In an address to a two-day space technology conference in Riyad, which
ended on Oct. 3, Bolden raised the prospect that Saudi Arabia would receive
U.S. space technology, Middle East Newsline reported. He said President Barack Obama and Secretary of State
Hillary Clinton were reviewing export controls to enable Washington to
provide its allies with space technology tools.
In October, King Abdul Aziz City signed two agreements with NASA designed
to expand cooperation between Saudi Arabia and the United States. Officials
said the accord stipulated joint projects as well as the exchange of
"We want to extend and sustain our presence across the solar system,"
One of the agreements called for an expansion of scientific cooperation
and research between Saudi Arabia and the United States. The two sides also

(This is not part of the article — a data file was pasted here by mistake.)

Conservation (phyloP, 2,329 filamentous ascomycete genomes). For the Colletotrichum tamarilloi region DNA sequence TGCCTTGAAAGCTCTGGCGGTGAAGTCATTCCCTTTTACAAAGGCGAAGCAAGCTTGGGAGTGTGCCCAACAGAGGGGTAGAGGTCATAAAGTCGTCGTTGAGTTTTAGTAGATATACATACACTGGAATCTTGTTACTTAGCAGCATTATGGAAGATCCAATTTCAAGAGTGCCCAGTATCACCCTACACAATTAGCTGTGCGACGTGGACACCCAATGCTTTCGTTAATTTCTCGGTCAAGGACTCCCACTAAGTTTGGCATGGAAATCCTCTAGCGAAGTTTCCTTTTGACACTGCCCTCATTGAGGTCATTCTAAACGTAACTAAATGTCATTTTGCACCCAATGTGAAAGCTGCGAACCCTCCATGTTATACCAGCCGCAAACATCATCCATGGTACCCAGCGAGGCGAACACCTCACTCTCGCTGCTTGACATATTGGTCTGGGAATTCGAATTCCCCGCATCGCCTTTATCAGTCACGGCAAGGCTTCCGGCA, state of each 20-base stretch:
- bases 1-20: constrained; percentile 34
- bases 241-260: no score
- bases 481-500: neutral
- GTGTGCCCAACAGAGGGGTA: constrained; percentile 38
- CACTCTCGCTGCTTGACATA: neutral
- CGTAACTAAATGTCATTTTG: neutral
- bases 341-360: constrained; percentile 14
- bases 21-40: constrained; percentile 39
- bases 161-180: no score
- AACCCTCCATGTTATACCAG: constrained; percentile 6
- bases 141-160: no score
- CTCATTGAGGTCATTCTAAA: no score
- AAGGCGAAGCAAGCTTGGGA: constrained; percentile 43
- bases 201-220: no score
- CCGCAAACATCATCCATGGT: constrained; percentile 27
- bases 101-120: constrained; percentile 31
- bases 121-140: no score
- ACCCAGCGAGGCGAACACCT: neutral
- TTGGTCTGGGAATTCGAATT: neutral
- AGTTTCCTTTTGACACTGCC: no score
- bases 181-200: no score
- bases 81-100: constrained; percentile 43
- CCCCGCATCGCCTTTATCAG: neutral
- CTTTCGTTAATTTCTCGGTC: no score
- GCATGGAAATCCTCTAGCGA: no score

signed a so-called Letter of Intent to advance joint efforts in aeronautics
"Our joint experience with them will be applied to satellites
manufactured in Saudi Arabia," King Abdul Aziz City vice president Turki Bin
Saud said. "A Saudi team is currently working in the United States to design
and produce satellites."
Saudi Arabia has been regarded as the most advanced space operator in
the Arab world. Riyad has so far launched 12 satellites with assistance from
European and U.S. contractors.
"These satellites focus on space research which benefits many public and
private agencies," Turki said.
In 1985, NASA, with agreements with more than 100 countries, trained and
deployed a Saudi Air Force pilot for a successful mission aboard the Space
Shuttle. During the conference, also attended by Royal Saudi Air Force
commander Gen. Mohammed Al Ayesh, the former Saudi astronaut, Prince Sultan
Bin Salman, reflected on the space mission.
"When you look out of the window and see the atmosphere only this thick,
and think that is all we have to live in, it is then you see things
differently," Sultan, the only Arab or Muslim who traveled in space,